- United Kingdom of Great Britain and Northern Ireland registration No. 1065452 filed on July 8, 1976 in Class 29;
- Australian registration No. 1277416 filed on December 15, 2008 in Classes 29, 30 and 33;
- New Zealand registration No. 800507 filed on December 15, 2008 in Classes 29, 30 and 33.
The Complainant also has rights in the following trade mark registrations:
- United States of America registration No. 73110573 filed on December 23, 1976 in Class 29;
- United States of America registration No. 1337271 filed on November 26, 1982 in Class 42;
- Canadian trade mark No. 0399981, filed on September 7, 1976;
- Canadian trade mark No. 0656658 filed on May 1, 1990.
The Complainant’s American subsidiary is also the owner of the domain name <petrossian.com>, registered on July 31, 1997.
The Petrossian caviar has being sold for more than 90 years and is sold all over the world.
The Petrossian Group also sells fine foods products, such as smoked salmon, foie gras, candys, chocolate, fish eggs, truffles, oil and vinegar, tea, soups, as well as vodka. It operates several restaurants, boutiques, corner shops and cafés under the name “Petrossian” in a number of cities across the world: Paris, Nice, Lyon, New York, West Hollywood, Las Vegas, Sao Paulo and Dubai. The Petrossian boutiques and restaurants are often mentioned in articles in periodicals.
The Complainant asserts that as a result of its long-lasting and intensive use, the trade mark PETROSSIAN has acquired a great reputation and is widely known throughout the world.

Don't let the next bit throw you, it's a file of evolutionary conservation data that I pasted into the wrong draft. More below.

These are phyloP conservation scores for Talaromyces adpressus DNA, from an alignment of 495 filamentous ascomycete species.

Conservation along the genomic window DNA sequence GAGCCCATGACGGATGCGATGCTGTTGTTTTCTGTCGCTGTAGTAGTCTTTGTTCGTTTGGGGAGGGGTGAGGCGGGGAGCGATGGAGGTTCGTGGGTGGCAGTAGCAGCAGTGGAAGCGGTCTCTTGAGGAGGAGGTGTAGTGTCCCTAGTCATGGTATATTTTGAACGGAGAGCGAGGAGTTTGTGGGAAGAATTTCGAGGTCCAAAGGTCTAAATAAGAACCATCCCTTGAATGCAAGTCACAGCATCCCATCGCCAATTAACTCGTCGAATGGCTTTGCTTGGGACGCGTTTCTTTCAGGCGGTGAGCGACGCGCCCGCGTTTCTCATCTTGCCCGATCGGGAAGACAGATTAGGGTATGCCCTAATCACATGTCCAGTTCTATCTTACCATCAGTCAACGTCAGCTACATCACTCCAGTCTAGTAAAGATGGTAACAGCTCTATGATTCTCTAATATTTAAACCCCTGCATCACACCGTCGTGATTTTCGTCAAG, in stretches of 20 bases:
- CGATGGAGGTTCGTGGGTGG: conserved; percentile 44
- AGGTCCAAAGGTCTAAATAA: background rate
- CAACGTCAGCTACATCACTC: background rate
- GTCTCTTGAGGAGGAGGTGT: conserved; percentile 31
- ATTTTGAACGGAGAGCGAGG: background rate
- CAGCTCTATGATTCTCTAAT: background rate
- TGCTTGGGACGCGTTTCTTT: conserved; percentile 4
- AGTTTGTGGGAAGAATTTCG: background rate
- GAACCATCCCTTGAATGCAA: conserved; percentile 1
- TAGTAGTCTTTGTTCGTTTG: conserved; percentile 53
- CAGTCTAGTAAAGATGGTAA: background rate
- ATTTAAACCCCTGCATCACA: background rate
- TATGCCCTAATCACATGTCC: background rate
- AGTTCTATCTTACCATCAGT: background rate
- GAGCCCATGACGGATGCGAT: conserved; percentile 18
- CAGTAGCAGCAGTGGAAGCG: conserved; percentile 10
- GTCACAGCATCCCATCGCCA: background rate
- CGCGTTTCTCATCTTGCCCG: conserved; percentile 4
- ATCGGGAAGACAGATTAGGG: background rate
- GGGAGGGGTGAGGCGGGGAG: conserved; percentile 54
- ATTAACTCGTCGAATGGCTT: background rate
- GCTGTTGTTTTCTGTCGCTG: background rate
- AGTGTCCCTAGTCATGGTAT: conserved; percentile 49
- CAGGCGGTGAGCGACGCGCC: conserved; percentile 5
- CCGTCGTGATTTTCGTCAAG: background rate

The disputed domain name was registered on December 20, 2012.
5. Parties’ Contentions
The Complainant asserts that the disputed domain name is identical or confusingly similar to the PETROSSIAN trade mark in which it has rights. The disputed domain name identically reproduces its well-known trade mark, PETROSSIAN. The mere addition of the country code TLD (“ccTLD”) “.co” does not sufficiently avoid the similarity between the disputed domain name and the PETROSSIAN trade mark. On the contrary, the choice of the ccTLD ".co" could increase the likelihood of confusion. The ccTLD ".co" which is the Colombian extension could be considered as a misspelling of the generic TDL ".com".
The Complainant contends, secondly that the Respondent has no rights or legitimate interests in respect of the disputed domain name. The Respondent's name is Bihua Hosting and there is no indication that it is commonly known by a name corresponding to the disputed domain name. The Complainant has never assigned, granted, licensed, sold, transferred or in any way authorized the Respondent to use its distinctive trade mark PETROSSIAN or to register the disputed domain name. Moreover, since the Complainant has protected its well-known trade mark all over the world, there is no evidence that the Respondent has registered nor applied for registration of the trade mark PETROSSIAN.
The disputed domain name points towards a parking webpage with hyperlinks related to caviar:
- Russian Caviar Store at “www.caviarastraknhan.com” which points to the website of a competitor offering caviar for sale; and
- Caviar Classic London at “www.caviarclassic.webeden.co.uk” which also points to the website offering caviar for sale.
Therefore, the Respondent has not made any legitimate offering of goods or services under the disputed domain name. Instead, it diverts Internet users to a page that offers, among other things, the products of other competitors.